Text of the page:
The bank, which is headquartered in Salt Lake City, Utah, will offer business loan and deposit products, starting with underwriting, and originating business loans for Square Capital’s existing lending product.

Historically, Square has been known for its card reader and point-of-sale payment system, used largely by small businesses – but it has also begun facilitating credit for the entrepreneurs and smalls businesses who use its products in recent years.

Moving forward, Square said its bank will be the “primary provider of financing for Square sellers across the U.S.”

In a statement, Square CFO and executive chairman for Square Financial Services, Amrita Ahuja said that bringing banking capability in house will allow the fintech to “operate more nimbly.”

Square Financial Services will continue to sell loans to third-party investors and limit balance sheet exposure. The company said it does not expect the bank to have a material impact on its consolidated balance sheet, total net revenue, gross profit, or adjusted EBITDA in 2021.

Opening the bank “deepens Square’s unique ability to expand access to loans and banking tools to underserved populations,” the company said.

Lewis Goodwin had been tapped to serve as the bank’s CEO, and Brandon Soto its CFO. With today’s announcement, Square also announced the following new appointments:

  • Sharad Bhasker, Chief Risk Officer
  • Samantha Ku, Chief Operating Officer
  • Homam Maalouf, Chief Credit Officer
  • David Grodsky, Chief Compliance Officer
  • Jessica Jiang, Capital Markets and Investor Relations Lead

The trend of fintechs becoming bank continues. In February, TechCrunch reported on the fact that Brex had applied for a bank charter.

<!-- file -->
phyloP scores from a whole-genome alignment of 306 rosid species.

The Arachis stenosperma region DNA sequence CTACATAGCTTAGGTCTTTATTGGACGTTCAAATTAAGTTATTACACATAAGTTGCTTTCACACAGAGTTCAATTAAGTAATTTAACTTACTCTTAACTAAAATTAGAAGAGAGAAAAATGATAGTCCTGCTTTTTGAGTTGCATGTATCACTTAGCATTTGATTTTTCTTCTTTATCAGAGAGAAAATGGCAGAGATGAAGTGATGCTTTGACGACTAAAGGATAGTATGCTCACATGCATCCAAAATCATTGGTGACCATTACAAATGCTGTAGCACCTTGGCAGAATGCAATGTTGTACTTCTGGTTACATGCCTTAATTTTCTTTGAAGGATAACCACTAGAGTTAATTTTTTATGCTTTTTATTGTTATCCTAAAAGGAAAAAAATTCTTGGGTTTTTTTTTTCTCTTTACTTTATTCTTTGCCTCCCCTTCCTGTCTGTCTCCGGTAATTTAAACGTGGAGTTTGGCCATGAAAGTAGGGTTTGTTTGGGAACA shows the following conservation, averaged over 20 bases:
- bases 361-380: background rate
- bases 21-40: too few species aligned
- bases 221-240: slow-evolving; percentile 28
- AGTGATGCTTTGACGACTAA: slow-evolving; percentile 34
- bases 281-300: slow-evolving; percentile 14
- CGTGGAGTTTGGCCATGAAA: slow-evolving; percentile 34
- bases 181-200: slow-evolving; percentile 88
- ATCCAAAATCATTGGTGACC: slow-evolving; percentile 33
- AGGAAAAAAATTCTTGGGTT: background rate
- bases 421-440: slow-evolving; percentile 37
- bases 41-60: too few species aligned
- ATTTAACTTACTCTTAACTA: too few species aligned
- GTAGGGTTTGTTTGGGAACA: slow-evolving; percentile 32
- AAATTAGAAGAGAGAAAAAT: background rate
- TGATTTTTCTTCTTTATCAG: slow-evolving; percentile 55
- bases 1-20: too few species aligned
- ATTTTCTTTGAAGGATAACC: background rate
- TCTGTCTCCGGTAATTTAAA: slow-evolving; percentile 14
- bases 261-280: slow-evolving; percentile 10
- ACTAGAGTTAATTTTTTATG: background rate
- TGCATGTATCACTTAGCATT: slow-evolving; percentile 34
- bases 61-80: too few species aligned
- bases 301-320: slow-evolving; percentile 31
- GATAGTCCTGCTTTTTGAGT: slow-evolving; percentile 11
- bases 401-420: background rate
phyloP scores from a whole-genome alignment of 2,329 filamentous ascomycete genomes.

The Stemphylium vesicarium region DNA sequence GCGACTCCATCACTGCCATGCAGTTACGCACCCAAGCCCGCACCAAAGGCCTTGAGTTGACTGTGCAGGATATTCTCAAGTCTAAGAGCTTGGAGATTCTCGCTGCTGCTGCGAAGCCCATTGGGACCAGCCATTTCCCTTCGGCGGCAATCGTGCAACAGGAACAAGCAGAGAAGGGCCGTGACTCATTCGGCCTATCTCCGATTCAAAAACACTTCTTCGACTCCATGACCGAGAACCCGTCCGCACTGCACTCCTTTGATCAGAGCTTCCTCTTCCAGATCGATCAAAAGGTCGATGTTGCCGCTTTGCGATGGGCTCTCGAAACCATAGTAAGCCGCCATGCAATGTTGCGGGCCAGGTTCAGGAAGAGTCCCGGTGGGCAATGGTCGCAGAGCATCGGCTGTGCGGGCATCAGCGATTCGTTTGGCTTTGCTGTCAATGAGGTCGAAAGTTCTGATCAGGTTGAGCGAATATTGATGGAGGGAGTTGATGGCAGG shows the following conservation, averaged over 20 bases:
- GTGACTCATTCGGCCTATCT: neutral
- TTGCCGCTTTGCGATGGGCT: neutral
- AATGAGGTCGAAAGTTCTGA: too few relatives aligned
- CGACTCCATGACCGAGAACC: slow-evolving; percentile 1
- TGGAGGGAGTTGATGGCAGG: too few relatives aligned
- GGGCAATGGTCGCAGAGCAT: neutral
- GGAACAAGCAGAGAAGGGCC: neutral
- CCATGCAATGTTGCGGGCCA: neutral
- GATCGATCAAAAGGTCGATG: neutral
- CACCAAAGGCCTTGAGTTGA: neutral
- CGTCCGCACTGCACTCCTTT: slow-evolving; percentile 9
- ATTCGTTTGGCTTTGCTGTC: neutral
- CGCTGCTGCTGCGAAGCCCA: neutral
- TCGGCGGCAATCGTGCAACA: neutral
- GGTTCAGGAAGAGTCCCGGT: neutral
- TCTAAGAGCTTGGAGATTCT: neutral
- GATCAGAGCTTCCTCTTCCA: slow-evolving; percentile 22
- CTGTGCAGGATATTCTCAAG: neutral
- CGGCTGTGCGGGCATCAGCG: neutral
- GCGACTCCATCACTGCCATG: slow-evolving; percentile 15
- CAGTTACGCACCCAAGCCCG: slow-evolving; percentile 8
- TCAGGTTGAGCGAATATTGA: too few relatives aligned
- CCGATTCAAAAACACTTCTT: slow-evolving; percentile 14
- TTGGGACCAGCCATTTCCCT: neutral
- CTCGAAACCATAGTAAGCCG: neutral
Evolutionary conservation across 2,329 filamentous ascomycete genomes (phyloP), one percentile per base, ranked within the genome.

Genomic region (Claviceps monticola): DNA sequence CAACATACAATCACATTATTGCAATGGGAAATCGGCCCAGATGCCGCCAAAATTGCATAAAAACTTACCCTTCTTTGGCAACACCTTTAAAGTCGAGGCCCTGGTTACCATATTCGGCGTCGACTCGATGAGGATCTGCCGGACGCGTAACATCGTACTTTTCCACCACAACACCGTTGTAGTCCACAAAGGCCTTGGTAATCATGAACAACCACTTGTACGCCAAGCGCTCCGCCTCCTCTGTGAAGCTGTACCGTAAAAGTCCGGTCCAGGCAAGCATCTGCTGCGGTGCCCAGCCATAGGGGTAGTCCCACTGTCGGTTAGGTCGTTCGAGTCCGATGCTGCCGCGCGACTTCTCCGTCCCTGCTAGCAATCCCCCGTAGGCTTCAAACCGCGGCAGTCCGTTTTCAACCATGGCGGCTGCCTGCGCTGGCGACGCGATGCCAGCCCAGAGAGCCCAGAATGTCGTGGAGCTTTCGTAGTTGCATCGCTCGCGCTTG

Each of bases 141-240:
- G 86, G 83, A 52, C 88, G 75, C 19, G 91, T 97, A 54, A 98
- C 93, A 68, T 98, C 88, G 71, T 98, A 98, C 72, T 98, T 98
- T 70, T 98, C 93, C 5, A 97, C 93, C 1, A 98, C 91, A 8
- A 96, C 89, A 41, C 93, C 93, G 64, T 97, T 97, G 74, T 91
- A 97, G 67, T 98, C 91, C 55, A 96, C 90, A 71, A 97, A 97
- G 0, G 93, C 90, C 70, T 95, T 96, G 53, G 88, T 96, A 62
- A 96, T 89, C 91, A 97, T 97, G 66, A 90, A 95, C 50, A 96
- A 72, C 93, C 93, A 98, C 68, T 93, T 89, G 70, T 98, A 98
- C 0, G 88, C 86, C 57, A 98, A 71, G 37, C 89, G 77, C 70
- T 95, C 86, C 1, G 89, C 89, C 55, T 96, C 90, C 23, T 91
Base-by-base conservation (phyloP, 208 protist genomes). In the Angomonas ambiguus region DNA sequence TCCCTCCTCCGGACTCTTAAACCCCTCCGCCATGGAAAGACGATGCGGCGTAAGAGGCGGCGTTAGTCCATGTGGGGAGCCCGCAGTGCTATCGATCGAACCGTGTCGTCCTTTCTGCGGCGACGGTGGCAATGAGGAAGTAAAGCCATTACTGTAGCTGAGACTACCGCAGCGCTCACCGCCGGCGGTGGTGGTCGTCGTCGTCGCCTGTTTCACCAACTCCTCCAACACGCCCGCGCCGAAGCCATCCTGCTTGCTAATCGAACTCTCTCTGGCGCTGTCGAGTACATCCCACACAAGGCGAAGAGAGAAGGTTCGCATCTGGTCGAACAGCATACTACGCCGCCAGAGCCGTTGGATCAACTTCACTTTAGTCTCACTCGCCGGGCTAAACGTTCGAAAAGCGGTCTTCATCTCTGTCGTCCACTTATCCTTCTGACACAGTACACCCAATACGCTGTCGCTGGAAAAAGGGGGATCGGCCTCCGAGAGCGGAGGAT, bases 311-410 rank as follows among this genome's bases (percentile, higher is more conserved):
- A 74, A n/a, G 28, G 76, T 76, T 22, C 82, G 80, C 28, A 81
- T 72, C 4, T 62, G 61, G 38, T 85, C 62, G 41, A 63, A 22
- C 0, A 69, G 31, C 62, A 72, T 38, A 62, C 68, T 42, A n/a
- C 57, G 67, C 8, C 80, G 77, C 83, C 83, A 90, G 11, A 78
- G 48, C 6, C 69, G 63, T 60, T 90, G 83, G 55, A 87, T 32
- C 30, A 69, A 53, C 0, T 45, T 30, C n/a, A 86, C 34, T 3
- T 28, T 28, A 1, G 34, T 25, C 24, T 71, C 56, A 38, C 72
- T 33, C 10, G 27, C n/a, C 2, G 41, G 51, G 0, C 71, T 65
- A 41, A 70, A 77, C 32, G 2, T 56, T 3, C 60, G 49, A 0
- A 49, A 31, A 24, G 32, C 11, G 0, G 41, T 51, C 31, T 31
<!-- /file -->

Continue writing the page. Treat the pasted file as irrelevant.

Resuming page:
The fast-growing company, which sells a credit card tailored for startups with Emigrant Bank currently acting as the issuer, said that it had submitted an application with the Federal Deposit Insurance Corporation (FDIC) and the Utah Department of Financial Institutions (UDFI) to establish Brex Bank.

A number of fintech companies, or those with fintech services, have spun up products typically offered by banks, including deposit and chequings accounts as well as credit offerings. Often, these are designed to provide capital to customers who might not be able to get funding on favorable terms from traditional banking institutions, but who might qualify for business-building loans from a provider who knows their company, like Square, inside and out.

#amrita-ahuja, #bank, #banking, #fdic, #finance, #salt-lake-city, #square, #square-capital, #startups, #tc, #utah

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Google expands its cloud with new regions in Chile, Germany and Saudi Arabia

It’s been a busy year of expansion for the large cloud providers, with AWS, Azure and Google aggressively expanding their data center presence around the world. To cap off the year, Google Cloud today announced a new set of cloud regions, which will go live in the coming months and years. These new regions, which will all have three availability zones, will be in Chile, Germany and Saudi Arabia. That’s on top of the regions in Indonesia, South Korea, the U.S. (Last Vegas and Salt Lake City) that went live this year — and the upcoming regions in France, Italy, Qatar and Spain the company also announced over the course of the last twelve months.

Image Credits: Google

In total, Google currently operates 24 regions with 73 availability zones, not counting those it has announced but that aren’t live yet. While Microsoft Azure is well ahead of the competition in terms of the total number of regions (though some still lack availability zones), Google is now starting to pull even with AWS, which currently offers 24 regions with a total of 77 availability zones. Indeed, with its 12 announced regions, Google Cloud may actually soon pull ahead of AWS, which is currently working on six new regions.

The battleground may soon shift away from these large data centers, though, with a new focus on edge zones close to urban centers that are smaller than the full-blown data centers the large clouds currently operate but that allow businesses to host their services even closer to their customers.

All of this is a clear sign of how much Google has invested in its cloud strategy in recent years. For the longest time, after all, Google Cloud Platform lagged well behind its competitors. Only three years ago, Google Cloud offered only 13 regions, for example. And that’s on top of the company’s heavy investment in submarine cables and edge locations.